Campus Harvest

Food pantry opened on campus to help diminish food insecurity

Aubry+Reed%2C+a+senior%2C+adds+candy+bars+to+the+selection+of+food+at+Campus+Harvest%2C+the+new+food+pantry+at+UW-Eau+Claire.%0A

Photo by FILE PHOTO

Aubry Reed, a senior, adds candy bars to the selection of food at Campus Harvest, the new food pantry at UW-Eau Claire.

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The Office of Student Affairs and the UW-Eau Claire Foundation have teamed up with Feed My People Food Bank to open the Campus Harvest food pantry at UW-Eau Claire.

According to Feeding America’s 2014 Hunger in America Report, 4.65 million students use Feeding America food banks.

Aubry Reed, an intern at Campus Harvest, said they had a successful first day of operation on Sept. 2 with five or six people stopping in, taking advantage of the frozen chicken, cheese crackers and beans.

“Through Feed My People we got a pound of chicken for 14 cents,” said Reed, a senior majoring in business administration and organizational communications. “Right now we got it through Feed My People, but we are hoping to work with organizations on campus in the future.”

Campus Harvest will use a grant from The Foundation when donations do not cover need. Local churches donated three mini fridges and a chest freezer. With access to refrigerators and a freezer, Reed said the foods offered will create a well rounded diet. Frozen chicken and eggs offer necessary protein. Reed also said she hopes to get fresh produce once they know the demand. She didn’t want to get food and then have it go to waste.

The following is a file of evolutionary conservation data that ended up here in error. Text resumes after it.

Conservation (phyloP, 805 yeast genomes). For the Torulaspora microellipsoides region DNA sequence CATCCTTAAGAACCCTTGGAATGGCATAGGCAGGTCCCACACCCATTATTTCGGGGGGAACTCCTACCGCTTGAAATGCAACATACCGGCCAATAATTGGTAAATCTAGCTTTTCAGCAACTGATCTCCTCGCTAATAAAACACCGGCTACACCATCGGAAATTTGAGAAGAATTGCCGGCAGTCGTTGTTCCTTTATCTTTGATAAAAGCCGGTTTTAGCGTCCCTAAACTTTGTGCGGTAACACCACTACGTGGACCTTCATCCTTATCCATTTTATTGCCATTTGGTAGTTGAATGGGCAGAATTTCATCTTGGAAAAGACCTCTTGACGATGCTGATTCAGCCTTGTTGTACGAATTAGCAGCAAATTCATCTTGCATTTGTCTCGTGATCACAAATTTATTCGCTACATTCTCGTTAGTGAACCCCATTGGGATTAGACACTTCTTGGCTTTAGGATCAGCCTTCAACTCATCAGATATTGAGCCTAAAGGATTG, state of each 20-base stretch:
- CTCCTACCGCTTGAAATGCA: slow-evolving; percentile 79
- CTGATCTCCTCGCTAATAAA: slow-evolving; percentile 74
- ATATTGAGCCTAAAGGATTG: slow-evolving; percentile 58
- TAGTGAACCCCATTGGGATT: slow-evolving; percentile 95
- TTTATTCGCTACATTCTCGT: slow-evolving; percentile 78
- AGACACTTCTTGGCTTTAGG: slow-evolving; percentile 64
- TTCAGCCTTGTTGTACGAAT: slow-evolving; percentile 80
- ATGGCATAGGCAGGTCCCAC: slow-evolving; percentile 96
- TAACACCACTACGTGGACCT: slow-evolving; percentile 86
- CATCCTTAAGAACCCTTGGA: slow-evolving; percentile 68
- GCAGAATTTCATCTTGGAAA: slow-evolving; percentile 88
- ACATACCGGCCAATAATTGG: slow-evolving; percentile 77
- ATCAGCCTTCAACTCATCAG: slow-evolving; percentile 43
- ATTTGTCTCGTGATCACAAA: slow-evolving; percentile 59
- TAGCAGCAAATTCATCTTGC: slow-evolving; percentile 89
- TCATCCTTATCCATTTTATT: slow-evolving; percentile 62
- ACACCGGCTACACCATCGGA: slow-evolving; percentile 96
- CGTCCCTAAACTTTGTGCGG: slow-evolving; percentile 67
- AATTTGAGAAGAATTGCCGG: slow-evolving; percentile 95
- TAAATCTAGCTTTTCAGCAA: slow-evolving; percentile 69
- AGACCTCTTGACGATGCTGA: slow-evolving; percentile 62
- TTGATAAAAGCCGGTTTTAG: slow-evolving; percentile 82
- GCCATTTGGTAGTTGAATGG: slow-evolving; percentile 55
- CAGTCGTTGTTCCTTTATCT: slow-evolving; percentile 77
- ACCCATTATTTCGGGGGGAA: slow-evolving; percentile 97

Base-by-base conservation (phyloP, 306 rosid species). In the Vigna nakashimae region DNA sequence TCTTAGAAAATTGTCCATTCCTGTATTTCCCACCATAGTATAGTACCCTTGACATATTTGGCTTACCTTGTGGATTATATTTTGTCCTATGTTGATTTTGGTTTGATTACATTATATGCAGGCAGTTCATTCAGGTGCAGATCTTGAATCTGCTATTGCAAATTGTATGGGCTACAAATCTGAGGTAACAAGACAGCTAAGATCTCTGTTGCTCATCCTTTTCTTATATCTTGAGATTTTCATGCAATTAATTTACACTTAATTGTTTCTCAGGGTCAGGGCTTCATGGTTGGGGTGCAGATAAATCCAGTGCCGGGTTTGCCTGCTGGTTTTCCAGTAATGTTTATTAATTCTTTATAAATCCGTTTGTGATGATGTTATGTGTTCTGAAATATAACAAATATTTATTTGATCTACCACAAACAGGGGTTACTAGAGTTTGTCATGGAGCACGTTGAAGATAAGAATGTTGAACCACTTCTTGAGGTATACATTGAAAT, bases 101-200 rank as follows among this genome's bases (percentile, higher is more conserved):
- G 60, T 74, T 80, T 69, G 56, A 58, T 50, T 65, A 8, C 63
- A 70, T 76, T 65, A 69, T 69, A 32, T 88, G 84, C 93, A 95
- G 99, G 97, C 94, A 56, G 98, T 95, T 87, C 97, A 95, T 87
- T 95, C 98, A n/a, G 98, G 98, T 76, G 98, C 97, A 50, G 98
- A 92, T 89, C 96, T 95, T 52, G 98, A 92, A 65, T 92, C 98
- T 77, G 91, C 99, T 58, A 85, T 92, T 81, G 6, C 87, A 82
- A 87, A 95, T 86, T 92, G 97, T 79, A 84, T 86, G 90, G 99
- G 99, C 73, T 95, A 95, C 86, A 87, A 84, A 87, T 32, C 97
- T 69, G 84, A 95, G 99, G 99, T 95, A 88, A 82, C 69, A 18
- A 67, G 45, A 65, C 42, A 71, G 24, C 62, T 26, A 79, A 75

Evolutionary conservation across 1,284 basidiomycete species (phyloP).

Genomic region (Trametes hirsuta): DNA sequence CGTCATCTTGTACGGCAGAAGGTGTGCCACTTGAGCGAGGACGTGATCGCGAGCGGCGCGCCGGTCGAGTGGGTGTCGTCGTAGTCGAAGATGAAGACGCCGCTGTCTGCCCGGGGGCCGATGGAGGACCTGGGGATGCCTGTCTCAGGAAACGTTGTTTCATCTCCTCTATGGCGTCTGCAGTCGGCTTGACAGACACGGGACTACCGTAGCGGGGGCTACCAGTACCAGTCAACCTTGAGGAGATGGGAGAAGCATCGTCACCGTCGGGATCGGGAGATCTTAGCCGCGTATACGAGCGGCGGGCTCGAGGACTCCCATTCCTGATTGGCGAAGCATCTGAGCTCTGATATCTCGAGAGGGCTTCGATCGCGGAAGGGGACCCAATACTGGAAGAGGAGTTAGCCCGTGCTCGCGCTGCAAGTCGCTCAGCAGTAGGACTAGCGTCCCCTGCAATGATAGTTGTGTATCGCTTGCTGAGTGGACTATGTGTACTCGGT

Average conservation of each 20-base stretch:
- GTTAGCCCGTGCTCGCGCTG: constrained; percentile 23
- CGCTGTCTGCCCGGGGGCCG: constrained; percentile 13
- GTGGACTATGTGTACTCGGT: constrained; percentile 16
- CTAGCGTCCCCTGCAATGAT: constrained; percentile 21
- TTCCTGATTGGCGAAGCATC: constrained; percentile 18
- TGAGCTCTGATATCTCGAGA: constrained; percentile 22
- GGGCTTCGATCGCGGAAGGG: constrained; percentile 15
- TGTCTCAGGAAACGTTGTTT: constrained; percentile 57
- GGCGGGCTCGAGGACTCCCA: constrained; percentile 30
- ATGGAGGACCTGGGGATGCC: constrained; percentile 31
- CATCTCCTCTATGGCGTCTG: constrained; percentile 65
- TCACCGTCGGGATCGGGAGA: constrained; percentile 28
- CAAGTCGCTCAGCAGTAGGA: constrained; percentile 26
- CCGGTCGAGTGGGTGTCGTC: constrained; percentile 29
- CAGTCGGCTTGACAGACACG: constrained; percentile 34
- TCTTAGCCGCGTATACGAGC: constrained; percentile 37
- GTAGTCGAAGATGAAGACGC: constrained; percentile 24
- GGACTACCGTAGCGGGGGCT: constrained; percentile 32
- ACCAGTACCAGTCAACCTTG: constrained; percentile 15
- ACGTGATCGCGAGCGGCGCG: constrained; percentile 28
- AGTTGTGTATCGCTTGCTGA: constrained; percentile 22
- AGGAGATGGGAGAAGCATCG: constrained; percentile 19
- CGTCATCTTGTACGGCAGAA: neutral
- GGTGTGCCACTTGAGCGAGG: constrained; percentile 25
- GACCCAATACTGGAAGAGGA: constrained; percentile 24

Student volunteers run the pantry, and two volunteers will be working while the pantry is open. Campus Harvest offers service learning hours, and will be hosting a table at the Community Action Fair on Sept. 10.

Eau Claire students can access Campus Harvest once a week with a student ID and a signature confirming they are in need of food. The pantry is open from noon to 2 p.m. on Mondays, 2-4 p.m. on Tuesdays and 5-7 p.m. on Thursdays. The food pantry is located in Schofield room 4, replacing the CASA office in the basement of Schofield.

For students money is often spread thin between rent, tuition, food and other bills stressing a slim budget.

Raina Beutel, senior, said the toughest time for her was when she wrecked her car and spent her whole savings in repair costs. Her car was essential for her to get to work, so she cut out everything but the essentials.

“One accident left me completely dry,” Beutel said. “When you are in a situation where you go from having a cushion to having nothing, you have to spend your money on so many different things. It can be overwhelming.”

Beutel said she knows there are plenty of other students in the same situation, with the little expenses adding up quickly. With the opening of Campus Harvest, she hopes food scarcity will become a more discussable topic on campus and students will be comfortable accepting the help being offered.